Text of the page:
If you've ever been involved with testing in projects you know that they tend to hit this invisible "time's up"-wall. And that's exactly when testing will start. Not that the product is complete or the test lab is ready but estimates, plan and reality meet and the test starts.
As an experienced test professional you know that this will have a number of consequenses like defect opening rate that will break records, testers that will be demotivated (especially if they are from the business), project managers that will demand a million answers (their minds are always set for "green"), etc.
So what to do?
Solution: As early as possible create and maintain a list of entry criteria for the given test phase!
I know this is the most trivial suggestion in the world. It's so basic that is screams. So rudimentary it cannot be missed in any project. But why is it that so many projects they tend to skip this exercise?
Sometimes because the list will be ignored anyway. Some organisations tend to turn the blind eye to formal testing activities and are thus bound to fail. So no matter whether you like it or not the first exercise that an entry criteria list can be used for is the benchmark: "Test does matter". If not, then adjust your ambitions and test approach.
Anyway, preparing an entry criteria list is fun. A certain kind of fun, yes, but it is operational or should aim to be operational on a fairly low level. Not to the extent that all activities have to be specified in minutes and seconds but "Test lab ready" is usually to broad to accomplish.
If you find yourself in a project that can only come up with high level entry criteria you have another challenge. This is the clear indication that the project is immature, no-one understands the goals, the constraints and ownership are missing. That problem needs to be adressed or you can have the best test plan which nobody will be able to exercise. But the missing project goals have to be handled on project management level. Back to the test lab and some work that can be done while PM takes care of project goals.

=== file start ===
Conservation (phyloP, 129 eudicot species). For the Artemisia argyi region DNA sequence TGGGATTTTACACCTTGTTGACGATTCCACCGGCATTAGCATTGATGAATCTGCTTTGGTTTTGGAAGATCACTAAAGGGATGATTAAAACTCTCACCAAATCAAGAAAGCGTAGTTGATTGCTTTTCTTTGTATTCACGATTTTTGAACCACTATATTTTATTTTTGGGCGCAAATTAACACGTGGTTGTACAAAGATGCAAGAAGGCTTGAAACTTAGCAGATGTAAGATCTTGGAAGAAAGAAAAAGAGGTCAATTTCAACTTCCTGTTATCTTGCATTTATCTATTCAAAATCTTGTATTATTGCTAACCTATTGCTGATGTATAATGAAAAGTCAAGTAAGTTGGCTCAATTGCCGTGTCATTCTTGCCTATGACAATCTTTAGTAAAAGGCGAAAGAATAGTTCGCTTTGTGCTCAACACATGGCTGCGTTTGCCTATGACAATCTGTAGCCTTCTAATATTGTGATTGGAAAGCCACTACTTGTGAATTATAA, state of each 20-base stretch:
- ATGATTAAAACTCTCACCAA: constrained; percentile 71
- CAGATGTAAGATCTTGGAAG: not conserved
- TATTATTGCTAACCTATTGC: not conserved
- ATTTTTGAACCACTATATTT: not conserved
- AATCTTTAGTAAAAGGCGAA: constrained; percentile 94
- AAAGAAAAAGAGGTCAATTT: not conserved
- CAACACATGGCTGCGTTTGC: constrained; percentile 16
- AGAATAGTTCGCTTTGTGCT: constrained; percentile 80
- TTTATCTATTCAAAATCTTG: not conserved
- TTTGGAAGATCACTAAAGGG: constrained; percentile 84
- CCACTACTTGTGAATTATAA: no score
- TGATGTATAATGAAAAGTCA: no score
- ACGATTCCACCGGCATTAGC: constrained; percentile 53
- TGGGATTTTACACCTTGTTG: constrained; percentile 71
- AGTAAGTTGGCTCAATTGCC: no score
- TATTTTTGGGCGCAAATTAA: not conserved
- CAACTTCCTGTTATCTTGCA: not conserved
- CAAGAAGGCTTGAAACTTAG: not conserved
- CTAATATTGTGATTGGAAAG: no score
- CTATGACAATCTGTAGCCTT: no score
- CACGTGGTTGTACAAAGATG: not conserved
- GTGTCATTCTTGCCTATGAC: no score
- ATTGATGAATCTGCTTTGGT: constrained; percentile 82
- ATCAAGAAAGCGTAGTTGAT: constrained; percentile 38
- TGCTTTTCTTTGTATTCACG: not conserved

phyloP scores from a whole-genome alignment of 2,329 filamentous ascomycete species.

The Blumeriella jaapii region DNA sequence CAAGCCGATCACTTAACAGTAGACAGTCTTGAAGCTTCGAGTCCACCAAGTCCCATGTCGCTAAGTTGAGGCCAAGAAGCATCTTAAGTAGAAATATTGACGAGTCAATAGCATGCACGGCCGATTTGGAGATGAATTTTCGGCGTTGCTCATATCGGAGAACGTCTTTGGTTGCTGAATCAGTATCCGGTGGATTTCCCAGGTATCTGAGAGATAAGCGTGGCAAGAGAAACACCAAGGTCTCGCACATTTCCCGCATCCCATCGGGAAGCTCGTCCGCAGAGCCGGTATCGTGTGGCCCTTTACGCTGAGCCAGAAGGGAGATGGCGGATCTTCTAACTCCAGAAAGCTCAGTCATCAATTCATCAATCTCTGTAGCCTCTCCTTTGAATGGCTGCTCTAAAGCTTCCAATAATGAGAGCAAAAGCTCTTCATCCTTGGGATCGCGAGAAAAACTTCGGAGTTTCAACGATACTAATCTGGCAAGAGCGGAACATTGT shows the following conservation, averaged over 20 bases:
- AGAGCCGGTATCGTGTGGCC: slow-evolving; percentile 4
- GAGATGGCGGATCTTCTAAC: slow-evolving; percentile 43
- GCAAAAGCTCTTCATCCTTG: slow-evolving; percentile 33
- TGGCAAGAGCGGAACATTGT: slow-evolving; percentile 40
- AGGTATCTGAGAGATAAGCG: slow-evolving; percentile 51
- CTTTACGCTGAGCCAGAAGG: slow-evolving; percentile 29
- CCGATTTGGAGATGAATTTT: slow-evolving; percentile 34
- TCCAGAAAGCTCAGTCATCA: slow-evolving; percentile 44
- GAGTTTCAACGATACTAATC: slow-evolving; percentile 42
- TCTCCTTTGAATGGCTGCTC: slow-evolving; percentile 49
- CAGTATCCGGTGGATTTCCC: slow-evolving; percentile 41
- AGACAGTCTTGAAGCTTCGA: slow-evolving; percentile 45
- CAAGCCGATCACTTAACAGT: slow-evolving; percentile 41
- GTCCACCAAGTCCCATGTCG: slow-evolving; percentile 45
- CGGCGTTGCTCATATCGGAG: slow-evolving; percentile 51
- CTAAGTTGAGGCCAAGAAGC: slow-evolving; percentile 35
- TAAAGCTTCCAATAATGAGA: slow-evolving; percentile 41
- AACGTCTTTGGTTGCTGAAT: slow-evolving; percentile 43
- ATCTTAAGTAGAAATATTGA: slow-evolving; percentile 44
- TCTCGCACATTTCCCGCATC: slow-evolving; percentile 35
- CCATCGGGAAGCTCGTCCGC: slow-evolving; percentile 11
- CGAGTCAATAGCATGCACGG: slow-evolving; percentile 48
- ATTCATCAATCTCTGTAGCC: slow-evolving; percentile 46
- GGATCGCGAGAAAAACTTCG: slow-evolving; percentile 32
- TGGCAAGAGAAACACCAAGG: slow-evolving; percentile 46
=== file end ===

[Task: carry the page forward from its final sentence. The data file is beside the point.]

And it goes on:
"Test lab" is instead a good example of a category that can be used for grouping related activities on the list. You know you need some physical space, desks, hardware, network etc. This goes into the list. Documentation might be another.
The fun part is especially true when you find somebody with an interest this area. Again - end users or business are usually your friend. They don't know what "entry criteria" are but they can be woken up at 2 am and will be ready to specifically state what they expect. Usually this will be in form of a one liner as in: "Everything works". This is where the final fun part starts because as a test professional you have the possibility to challenge the "everything works-expectation" and understand what's really important and what's not important at all. This will impact entry criteria and can be used as a leverage towards project management and be used in prioritisation of import defects etc.
"Must have" and "nice to have" categories as well as a "done" mark is a great way to communicate to all relevant stakeholders that there is a list of known and understood activities that have to take place before it makes sense to start testing. Otherwise it will be a bad trip in the roller coaster.
Entry criteria lists as dead documents are boring and useless but as support for living discussions and negotiations they are priceless and tangible. "This is what you get - will it work out for you".
There is more inspiration to be found in this document which I came across searching for the generic check list for entry criteria. Such one does exist but you need to adjust it to your project reality and goals.